What makes this interesting to me from a Copyfight point of view is the plan to include a variety of materials with a variety of revenue models. Some things will be free; some will be subscription. I imagine some things will be direct sales. it will be interesting to see how readers respond to this kind of experimentation and whether the model is picked up or expanded on. I'll probably blog updates now and then if significant things happen; bookmark the site itself if you want to see first-hand.
I'll be on a panel at the 2008 Arisia Science Fiction Convention on Sunday night the 20th at 8PM, talking about science, IP law, and creativity. I'm certainly no Cory Doctorow but I'll do my best. I'm not yet sure who the other panelists will be, probably local science fiction/comics writers and other creative types.
Due to the explosive nature of personal writing and publishing, as well as the basic open structure of the net, the only possible way to enforce the kind of infringement management that the Cartel wants would be to "throttle" the most basic right of writing, that of free speech.
We're all aware that the Cartel would gleefully sign up for such a Stalinist regime - their entire model is based on them-as-sole-producers with the vast majority of us positioned only as individual consumer units. But there's no reason for writers or any other real human beings to sign onto this corporate notion. Doctorow points out that not only is it an insanely arrogant position to take, it's actually bad for writers, who are presently at the mercy of big publishing houses.
The streaks of independence that are beginning to be shown in, say, the music business are just not present in the publishing world. You can be as world-famous as a Stephen King or a Neil Gaiman and you still don't publish independently. You go through a major publishing house, you get the word rate your agent is able to negotiate, and you sign over your work to their corporate system.
Writers have griped about the system for as long as I can remember - I don't see that changing anytime soon. But it'd be nice for the writers to realize where their interests lie, and I don't think it's with the Cartel's position, which has little or nothing to do with the right to speak freely.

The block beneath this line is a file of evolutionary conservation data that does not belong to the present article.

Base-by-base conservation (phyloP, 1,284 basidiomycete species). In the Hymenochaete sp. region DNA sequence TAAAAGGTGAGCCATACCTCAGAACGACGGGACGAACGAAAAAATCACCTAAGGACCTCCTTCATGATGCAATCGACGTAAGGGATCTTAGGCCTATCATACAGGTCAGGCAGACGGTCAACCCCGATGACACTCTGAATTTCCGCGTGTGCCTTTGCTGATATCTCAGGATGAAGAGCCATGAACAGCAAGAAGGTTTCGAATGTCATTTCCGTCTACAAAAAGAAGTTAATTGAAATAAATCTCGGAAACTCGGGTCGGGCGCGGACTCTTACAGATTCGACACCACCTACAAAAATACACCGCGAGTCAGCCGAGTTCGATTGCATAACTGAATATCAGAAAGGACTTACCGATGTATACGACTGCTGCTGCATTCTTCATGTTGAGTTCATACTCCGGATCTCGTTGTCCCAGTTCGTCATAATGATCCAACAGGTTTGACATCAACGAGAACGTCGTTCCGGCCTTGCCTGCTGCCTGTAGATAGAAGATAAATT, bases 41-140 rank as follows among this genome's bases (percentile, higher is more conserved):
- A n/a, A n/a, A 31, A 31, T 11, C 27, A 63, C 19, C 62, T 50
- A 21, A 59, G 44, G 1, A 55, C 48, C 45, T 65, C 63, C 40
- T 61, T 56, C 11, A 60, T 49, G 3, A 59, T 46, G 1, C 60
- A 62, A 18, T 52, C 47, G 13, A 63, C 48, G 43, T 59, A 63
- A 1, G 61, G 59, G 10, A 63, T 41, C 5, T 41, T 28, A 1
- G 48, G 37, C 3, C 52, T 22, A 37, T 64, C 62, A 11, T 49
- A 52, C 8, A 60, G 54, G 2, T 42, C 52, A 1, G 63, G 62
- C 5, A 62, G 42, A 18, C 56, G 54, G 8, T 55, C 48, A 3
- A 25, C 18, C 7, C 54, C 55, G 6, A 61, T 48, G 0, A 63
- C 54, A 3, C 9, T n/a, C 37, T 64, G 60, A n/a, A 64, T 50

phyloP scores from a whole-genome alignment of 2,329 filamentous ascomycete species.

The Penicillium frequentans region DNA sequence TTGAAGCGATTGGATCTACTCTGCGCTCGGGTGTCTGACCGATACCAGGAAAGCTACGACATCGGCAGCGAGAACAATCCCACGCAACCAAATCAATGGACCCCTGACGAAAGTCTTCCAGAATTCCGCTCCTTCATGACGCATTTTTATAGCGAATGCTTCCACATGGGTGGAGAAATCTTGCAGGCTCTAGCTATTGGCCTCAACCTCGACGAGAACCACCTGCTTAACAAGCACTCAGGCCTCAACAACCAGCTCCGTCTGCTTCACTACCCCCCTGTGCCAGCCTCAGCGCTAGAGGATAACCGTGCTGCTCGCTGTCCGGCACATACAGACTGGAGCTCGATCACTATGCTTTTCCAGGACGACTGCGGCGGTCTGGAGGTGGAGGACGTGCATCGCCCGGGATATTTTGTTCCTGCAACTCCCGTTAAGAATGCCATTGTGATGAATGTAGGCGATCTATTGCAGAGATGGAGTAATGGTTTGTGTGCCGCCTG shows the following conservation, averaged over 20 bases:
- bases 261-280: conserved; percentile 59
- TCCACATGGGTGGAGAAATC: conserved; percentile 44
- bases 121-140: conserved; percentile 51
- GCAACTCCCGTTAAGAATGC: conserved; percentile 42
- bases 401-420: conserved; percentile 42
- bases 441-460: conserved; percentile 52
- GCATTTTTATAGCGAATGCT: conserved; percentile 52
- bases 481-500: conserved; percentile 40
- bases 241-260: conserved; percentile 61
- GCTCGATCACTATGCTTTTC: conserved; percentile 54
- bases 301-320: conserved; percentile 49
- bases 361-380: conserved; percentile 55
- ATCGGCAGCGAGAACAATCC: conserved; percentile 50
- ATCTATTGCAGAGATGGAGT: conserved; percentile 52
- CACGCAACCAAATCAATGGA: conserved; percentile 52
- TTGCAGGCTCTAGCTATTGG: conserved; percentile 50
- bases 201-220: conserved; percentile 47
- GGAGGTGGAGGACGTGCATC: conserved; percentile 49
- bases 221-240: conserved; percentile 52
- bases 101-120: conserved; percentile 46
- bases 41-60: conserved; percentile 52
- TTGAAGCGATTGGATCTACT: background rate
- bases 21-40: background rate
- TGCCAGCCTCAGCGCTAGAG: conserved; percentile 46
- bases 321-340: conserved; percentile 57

a good sign of a dying industry that investors might want to avoid is when it would rather litigate than innovate, signaling a potential destroyer of value. If it starts to pursue paying customers -- which doesn't seem that outlandish at this point -- then I guess we'll all know the extent of the desperation. Investor, beware.
The music industry is dead, or at least severely damaged, and certainly not the kind of thing someone who wanted her investment to grow would put money into. Lomax has three links in her current piece to earlier Fool writing detailing more Cartel foolishness. Good reading.
I wish I'd seen this in time to post it for peoples' end-of-year buying, but here you go anyway...
RIAA Radar is a site dedicated to offering enough information to make more-informed choices about your music buying, assuming you care about the Copyright Wars.
For the past 6+ years I've refused to buy new CDs retail. I buy direct from artists, I buy used, and I buy DJ white-label disks. Anything else feels like supporting the enemy. What RIAA Radar offers is a set of technological gadgets that let you make more fine-grained distinctions than I make.
For example, you can go to an album's detail page on Amazon.com, press a button and be told that the album is "Safe" in that it's not released by a member of the RIAA. Or not safe, obviously.
There are some nice features, such as a button directly on the RIAA Radar pop-up that lets you submit a correction if you find their conclusion to be in error. They also have some close links to Amazon, which may not please some people, but there's nothing stopping you using the data to take your shopping to whatever retail venue pleases you.
As with many open-source/volunteer software efforts there are some rough edges to the technology, but in general it seems to be a pretty useful gadget to have on a Copyfighter's bookmark bar.